Food allergies can be severe and result in anaphylactic shock. In fact, over the past few years, there have been multiple cases of individuals dying after eating out at a restaurant, despite being assured that the food they ordered would not be prepared with the allergy-triggering substance. Whether it is an allergy to peanuts or shellfish, food allergies must be taken seriously. At least one state is doing just that.
In a historic move, the Maryland legislature has been considering a new law which would require restaurants to post information about food allergy risks. House Bill 9 has passed almost unanimously in both the House and Senate third readings. The bill is expected to be presented to the governor and may become law within weeks after the end of the legislative session.
The new law would require restaurants to display a poster in the server/staff area. The poster would discuss food allergies and include information about the risk of food allergy reactions. The law would also require food menus to include a notice to customers that the customer should inform the server of any food allergies.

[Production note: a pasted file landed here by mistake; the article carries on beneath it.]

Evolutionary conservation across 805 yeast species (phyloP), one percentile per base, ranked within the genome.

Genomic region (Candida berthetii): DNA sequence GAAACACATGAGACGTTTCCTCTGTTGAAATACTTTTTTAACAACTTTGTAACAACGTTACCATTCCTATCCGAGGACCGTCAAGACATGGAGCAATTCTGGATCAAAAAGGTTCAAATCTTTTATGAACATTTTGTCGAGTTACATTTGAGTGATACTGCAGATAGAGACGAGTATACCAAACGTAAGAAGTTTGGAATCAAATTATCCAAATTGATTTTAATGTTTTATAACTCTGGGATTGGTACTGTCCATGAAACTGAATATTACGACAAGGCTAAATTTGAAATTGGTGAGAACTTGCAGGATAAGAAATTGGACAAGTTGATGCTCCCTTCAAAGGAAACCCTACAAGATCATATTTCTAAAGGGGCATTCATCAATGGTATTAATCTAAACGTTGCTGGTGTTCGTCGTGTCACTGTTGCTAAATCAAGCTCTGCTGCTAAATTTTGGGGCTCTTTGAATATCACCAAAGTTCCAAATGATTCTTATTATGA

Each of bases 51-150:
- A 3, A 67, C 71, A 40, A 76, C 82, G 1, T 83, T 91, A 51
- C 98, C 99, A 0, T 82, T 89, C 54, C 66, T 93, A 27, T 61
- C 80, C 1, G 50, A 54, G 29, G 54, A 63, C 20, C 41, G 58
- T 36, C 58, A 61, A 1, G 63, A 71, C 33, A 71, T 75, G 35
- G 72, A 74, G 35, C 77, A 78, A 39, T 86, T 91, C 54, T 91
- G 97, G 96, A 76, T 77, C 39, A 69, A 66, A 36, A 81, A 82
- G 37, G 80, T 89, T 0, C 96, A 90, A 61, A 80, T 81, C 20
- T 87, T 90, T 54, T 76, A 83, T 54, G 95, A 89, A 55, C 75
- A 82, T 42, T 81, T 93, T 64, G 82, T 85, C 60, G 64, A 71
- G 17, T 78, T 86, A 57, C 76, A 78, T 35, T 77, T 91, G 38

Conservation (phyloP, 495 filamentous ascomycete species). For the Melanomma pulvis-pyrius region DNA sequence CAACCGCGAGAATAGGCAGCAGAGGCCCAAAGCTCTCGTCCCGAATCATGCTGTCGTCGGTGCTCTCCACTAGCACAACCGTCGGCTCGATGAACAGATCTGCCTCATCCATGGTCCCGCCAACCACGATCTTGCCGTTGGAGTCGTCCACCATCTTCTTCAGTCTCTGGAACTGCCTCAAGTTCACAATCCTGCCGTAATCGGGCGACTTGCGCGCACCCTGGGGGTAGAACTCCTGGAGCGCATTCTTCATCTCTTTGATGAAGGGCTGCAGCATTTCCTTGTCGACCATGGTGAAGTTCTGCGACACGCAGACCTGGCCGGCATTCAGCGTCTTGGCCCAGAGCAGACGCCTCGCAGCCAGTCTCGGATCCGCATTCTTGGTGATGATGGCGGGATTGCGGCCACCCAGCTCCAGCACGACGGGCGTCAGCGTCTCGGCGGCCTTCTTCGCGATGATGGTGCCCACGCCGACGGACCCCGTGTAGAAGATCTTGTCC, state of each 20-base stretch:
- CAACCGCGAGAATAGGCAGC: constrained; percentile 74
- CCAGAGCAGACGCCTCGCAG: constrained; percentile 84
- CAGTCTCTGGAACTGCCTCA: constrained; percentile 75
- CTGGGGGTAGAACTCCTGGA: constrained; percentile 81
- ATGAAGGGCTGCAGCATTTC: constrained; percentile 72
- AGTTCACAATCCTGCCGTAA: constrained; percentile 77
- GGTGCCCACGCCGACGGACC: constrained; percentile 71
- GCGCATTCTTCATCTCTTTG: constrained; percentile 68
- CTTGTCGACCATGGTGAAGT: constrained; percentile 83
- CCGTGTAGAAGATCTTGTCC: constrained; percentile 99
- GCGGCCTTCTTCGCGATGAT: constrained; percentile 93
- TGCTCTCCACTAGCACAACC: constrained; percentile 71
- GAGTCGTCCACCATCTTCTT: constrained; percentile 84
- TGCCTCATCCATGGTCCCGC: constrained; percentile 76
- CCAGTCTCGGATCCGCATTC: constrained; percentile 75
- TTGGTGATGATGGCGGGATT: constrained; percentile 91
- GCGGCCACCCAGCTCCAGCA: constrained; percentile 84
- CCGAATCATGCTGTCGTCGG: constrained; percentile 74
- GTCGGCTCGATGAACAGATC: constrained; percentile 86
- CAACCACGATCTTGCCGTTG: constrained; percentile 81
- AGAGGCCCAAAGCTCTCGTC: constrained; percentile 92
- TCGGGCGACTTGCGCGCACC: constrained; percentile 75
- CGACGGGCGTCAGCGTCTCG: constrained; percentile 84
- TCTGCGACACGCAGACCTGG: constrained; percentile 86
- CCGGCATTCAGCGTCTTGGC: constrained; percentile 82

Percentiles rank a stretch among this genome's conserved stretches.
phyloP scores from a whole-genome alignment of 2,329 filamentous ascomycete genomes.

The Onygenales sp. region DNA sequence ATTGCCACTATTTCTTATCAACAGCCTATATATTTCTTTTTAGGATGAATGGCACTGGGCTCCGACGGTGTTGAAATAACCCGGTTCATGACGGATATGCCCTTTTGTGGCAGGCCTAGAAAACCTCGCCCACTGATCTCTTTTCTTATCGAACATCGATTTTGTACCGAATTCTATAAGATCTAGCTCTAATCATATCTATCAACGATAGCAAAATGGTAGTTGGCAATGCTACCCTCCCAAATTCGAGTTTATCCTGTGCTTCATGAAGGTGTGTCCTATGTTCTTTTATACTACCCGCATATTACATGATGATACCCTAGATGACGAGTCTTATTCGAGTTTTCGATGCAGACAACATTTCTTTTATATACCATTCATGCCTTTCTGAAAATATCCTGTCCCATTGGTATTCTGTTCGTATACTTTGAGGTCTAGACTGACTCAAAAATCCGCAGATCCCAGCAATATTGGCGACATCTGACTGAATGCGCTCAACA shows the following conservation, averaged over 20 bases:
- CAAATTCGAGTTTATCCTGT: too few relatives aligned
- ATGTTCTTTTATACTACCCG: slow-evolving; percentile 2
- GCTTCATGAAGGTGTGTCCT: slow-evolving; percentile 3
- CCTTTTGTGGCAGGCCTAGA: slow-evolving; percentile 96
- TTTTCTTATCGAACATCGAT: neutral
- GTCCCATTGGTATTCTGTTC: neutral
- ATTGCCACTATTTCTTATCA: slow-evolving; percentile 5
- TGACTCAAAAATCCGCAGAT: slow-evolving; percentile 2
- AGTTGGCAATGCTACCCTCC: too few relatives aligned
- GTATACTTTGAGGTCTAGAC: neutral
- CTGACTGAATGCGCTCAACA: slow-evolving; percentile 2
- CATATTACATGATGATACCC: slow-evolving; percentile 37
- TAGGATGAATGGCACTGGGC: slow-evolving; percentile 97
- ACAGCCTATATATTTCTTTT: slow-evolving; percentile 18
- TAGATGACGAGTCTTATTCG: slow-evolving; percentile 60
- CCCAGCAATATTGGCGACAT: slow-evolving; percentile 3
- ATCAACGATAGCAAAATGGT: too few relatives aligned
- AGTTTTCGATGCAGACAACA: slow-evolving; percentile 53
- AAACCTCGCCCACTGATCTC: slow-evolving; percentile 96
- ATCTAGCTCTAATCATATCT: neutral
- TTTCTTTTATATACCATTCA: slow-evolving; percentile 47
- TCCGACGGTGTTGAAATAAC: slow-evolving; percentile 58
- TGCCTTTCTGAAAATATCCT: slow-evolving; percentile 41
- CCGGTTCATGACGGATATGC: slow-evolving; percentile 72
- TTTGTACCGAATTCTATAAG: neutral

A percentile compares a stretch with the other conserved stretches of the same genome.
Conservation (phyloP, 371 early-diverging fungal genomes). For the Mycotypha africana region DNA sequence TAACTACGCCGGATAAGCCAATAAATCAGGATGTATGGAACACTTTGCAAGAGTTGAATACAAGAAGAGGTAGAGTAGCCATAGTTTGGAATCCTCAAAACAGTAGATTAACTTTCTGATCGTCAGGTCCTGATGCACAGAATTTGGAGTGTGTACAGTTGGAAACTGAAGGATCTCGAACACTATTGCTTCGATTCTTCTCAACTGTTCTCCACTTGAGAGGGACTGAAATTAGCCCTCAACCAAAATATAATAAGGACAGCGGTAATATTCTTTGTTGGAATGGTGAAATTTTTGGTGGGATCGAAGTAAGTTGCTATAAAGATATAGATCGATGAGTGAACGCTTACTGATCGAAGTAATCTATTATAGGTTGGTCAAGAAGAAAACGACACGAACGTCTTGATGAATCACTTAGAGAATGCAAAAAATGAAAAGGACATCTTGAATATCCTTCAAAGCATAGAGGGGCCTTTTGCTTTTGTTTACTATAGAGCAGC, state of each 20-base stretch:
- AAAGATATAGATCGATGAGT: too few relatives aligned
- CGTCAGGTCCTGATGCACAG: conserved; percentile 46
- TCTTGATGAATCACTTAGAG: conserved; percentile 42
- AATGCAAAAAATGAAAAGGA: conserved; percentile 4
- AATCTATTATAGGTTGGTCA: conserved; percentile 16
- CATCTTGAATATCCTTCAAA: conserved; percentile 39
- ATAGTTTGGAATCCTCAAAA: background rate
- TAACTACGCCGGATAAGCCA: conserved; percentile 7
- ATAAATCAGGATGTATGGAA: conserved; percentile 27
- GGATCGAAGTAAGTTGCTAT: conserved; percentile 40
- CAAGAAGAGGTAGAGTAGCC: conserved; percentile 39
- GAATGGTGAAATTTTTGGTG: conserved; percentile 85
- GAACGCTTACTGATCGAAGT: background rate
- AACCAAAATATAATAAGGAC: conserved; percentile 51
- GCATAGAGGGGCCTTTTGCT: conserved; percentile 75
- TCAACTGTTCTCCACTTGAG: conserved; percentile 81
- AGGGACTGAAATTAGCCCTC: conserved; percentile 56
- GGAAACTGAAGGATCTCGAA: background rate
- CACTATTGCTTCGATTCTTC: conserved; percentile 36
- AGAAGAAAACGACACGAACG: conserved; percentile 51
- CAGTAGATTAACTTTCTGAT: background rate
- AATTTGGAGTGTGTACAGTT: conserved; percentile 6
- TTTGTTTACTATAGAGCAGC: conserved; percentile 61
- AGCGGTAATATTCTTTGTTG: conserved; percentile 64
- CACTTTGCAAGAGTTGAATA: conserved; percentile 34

To facilitate the creation of the poster, the law calls for a special task force which will study food allergy awareness, food allergy training, food safety training, food-borne illness, and inspection procedures pertaining to restaurants. The task force would seek to improve upon restaurant procedures with the goal of educating restaurant employees about the dangers of food allergies and cross contamination.
Under the law, all restaurants would be required to display a poster by March 1, 2014.
If you or a loved one suffered serious illness as a result of ingesting or coming into contact with an allergy-triggering food/substance, feel free to contact our food allergy lawyers for a free, no obligation consultation. 877.944.8396. Our law firm has the experience and resources to handle food allergy cases against food manufacturers, restaurants, and more.
**DISCLAIMER: This website does not provide any legal advice or create any attorney-client relationship. Each case is unique and requires review by a qualified attorney. Discussion of prior outcomes or results is no guarantee of the same or similar outcomes in current or future cases.